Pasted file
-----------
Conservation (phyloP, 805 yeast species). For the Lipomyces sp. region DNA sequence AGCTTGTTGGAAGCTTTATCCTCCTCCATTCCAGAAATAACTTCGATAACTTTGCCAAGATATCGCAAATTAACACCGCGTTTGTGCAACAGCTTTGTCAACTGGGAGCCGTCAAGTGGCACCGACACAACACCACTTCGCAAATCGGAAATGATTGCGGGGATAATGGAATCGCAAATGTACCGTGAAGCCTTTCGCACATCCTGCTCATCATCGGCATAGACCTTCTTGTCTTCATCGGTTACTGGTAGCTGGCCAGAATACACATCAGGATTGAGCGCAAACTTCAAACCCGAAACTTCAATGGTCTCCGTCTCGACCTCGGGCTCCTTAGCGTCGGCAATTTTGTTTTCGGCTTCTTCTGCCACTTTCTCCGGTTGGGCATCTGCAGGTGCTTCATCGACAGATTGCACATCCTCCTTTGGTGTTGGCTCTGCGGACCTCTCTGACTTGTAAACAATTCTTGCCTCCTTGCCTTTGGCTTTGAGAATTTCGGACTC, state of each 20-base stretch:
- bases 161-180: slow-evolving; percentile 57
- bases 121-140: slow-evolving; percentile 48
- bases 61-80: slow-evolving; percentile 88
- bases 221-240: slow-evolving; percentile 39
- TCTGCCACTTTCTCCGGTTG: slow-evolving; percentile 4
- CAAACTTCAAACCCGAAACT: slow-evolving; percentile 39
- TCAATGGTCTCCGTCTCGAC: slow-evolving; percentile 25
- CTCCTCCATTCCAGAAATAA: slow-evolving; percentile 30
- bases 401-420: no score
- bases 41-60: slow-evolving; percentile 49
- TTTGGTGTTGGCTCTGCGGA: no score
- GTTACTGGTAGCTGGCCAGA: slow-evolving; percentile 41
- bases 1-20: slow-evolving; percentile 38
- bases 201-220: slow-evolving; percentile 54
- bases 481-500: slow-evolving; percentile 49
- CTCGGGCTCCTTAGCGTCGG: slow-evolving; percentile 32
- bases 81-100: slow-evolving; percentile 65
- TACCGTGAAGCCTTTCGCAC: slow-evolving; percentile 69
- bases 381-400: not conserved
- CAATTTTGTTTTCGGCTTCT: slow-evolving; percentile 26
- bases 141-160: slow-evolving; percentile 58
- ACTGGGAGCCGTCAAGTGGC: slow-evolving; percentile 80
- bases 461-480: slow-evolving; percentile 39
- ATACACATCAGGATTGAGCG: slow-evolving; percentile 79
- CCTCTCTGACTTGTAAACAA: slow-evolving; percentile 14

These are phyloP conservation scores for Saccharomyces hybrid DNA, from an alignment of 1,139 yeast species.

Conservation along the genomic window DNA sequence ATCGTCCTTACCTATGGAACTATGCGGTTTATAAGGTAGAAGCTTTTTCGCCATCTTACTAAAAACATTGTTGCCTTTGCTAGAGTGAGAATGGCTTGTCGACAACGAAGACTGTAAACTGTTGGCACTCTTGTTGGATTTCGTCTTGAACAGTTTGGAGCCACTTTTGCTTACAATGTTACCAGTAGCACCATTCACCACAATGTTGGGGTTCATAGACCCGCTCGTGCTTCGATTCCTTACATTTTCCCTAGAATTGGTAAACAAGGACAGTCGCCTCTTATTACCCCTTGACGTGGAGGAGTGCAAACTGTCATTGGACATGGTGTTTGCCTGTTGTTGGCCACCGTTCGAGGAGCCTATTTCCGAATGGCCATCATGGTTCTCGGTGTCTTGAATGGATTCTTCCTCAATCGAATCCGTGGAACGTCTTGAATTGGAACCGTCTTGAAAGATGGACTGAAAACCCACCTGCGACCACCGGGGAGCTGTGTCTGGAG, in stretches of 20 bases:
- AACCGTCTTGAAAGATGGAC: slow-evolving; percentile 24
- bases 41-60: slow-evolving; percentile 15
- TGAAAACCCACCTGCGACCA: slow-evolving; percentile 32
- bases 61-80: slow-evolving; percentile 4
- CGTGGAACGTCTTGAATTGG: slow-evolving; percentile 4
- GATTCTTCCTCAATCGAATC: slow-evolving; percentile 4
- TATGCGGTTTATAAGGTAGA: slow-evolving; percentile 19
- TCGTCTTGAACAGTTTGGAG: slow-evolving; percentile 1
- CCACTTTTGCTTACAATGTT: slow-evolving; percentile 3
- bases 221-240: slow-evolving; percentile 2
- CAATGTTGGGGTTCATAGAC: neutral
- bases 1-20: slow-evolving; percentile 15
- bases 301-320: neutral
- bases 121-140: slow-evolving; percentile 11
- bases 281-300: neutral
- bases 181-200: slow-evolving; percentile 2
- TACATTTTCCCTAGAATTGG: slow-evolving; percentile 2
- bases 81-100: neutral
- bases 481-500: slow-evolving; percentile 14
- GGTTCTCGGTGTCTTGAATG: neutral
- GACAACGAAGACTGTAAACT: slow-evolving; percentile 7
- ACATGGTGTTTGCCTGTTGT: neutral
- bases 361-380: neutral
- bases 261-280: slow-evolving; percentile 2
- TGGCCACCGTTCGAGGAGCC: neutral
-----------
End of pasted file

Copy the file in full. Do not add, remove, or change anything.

Conservation (phyloP, 805 yeast species). For the Lipomyces sp. region DNA sequence AGCTTGTTGGAAGCTTTATCCTCCTCCATTCCAGAAATAACTTCGATAACTTTGCCAAGATATCGCAAATTAACACCGCGTTTGTGCAACAGCTTTGTCAACTGGGAGCCGTCAAGTGGCACCGACACAACACCACTTCGCAAATCGGAAATGATTGCGGGGATAATGGAATCGCAAATGTACCGTGAAGCCTTTCGCACATCCTGCTCATCATCGGCATAGACCTTCTTGTCTTCATCGGTTACTGGTAGCTGGCCAGAATACACATCAGGATTGAGCGCAAACTTCAAACCCGAAACTTCAATGGTCTCCGTCTCGACCTCGGGCTCCTTAGCGTCGGCAATTTTGTTTTCGGCTTCTTCTGCCACTTTCTCCGGTTGGGCATCTGCAGGTGCTTCATCGACAGATTGCACATCCTCCTTTGGTGTTGGCTCTGCGGACCTCTCTGACTTGTAAACAATTCTTGCCTCCTTGCCTTTGGCTTTGAGAATTTCGGACTC, state of each 20-base stretch:
- bases 161-180: slow-evolving; percentile 57
- bases 121-140: slow-evolving; percentile 48
- bases 61-80: slow-evolving; percentile 88
- bases 221-240: slow-evolving; percentile 39
- TCTGCCACTTTCTCCGGTTG: slow-evolving; percentile 4
- CAAACTTCAAACCCGAAACT: slow-evolving; percentile 39
- TCAATGGTCTCCGTCTCGAC: slow-evolving; percentile 25
- CTCCTCCATTCCAGAAATAA: slow-evolving; percentile 30
- bases 401-420: no score
- bases 41-60: slow-evolving; percentile 49
- TTTGGTGTTGGCTCTGCGGA: no score
- GTTACTGGTAGCTGGCCAGA: slow-evolving; percentile 41
- bases 1-20: slow-evolving; percentile 38
- bases 201-220: slow-evolving; percentile 54
- bases 481-500: slow-evolving; percentile 49
- CTCGGGCTCCTTAGCGTCGG: slow-evolving; percentile 32
- bases 81-100: slow-evolving; percentile 65
- TACCGTGAAGCCTTTCGCAC: slow-evolving; percentile 69
- bases 381-400: not conserved
- CAATTTTGTTTTCGGCTTCT: slow-evolving; percentile 26
- bases 141-160: slow-evolving; percentile 58
- ACTGGGAGCCGTCAAGTGGC: slow-evolving; percentile 80
- bases 461-480: slow-evolving; percentile 39
- ATACACATCAGGATTGAGCG: slow-evolving; percentile 79
- CCTCTCTGACTTGTAAACAA: slow-evolving; percentile 14

These are phyloP conservation scores for Saccharomyces hybrid DNA, from an alignment of 1,139 yeast species.

Conservation along the genomic window DNA sequence ATCGTCCTTACCTATGGAACTATGCGGTTTATAAGGTAGAAGCTTTTTCGCCATCTTACTAAAAACATTGTTGCCTTTGCTAGAGTGAGAATGGCTTGTCGACAACGAAGACTGTAAACTGTTGGCACTCTTGTTGGATTTCGTCTTGAACAGTTTGGAGCCACTTTTGCTTACAATGTTACCAGTAGCACCATTCACCACAATGTTGGGGTTCATAGACCCGCTCGTGCTTCGATTCCTTACATTTTCCCTAGAATTGGTAAACAAGGACAGTCGCCTCTTATTACCCCTTGACGTGGAGGAGTGCAAACTGTCATTGGACATGGTGTTTGCCTGTTGTTGGCCACCGTTCGAGGAGCCTATTTCCGAATGGCCATCATGGTTCTCGGTGTCTTGAATGGATTCTTCCTCAATCGAATCCGTGGAACGTCTTGAATTGGAACCGTCTTGAAAGATGGACTGAAAACCCACCTGCGACCACCGGGGAGCTGTGTCTGGAG, in stretches of 20 bases:
- AACCGTCTTGAAAGATGGAC: slow-evolving; percentile 24
- bases 41-60: slow-evolving; percentile 15
- TGAAAACCCACCTGCGACCA: slow-evolving; percentile 32
- bases 61-80: slow-evolving; percentile 4
- CGTGGAACGTCTTGAATTGG: slow-evolving; percentile 4
- GATTCTTCCTCAATCGAATC: slow-evolving; percentile 4
- TATGCGGTTTATAAGGTAGA: slow-evolving; percentile 19
- TCGTCTTGAACAGTTTGGAG: slow-evolving; percentile 1
- CCACTTTTGCTTACAATGTT: slow-evolving; percentile 3
- bases 221-240: slow-evolving; percentile 2
- CAATGTTGGGGTTCATAGAC: neutral
- bases 1-20: slow-evolving; percentile 15
- bases 301-320: neutral
- bases 121-140: slow-evolving; percentile 11
- bases 281-300: neutral
- bases 181-200: slow-evolving; percentile 2
- TACATTTTCCCTAGAATTGG: slow-evolving; percentile 2
- bases 81-100: neutral
- bases 481-500: slow-evolving; percentile 14
- GGTTCTCGGTGTCTTGAATG: neutral
- GACAACGAAGACTGTAAACT: slow-evolving; percentile 7
- ACATGGTGTTTGCCTGTTGT: neutral
- bases 361-380: neutral
- bases 261-280: slow-evolving; percentile 2
- TGGCCACCGTTCGAGGAGCC: neutral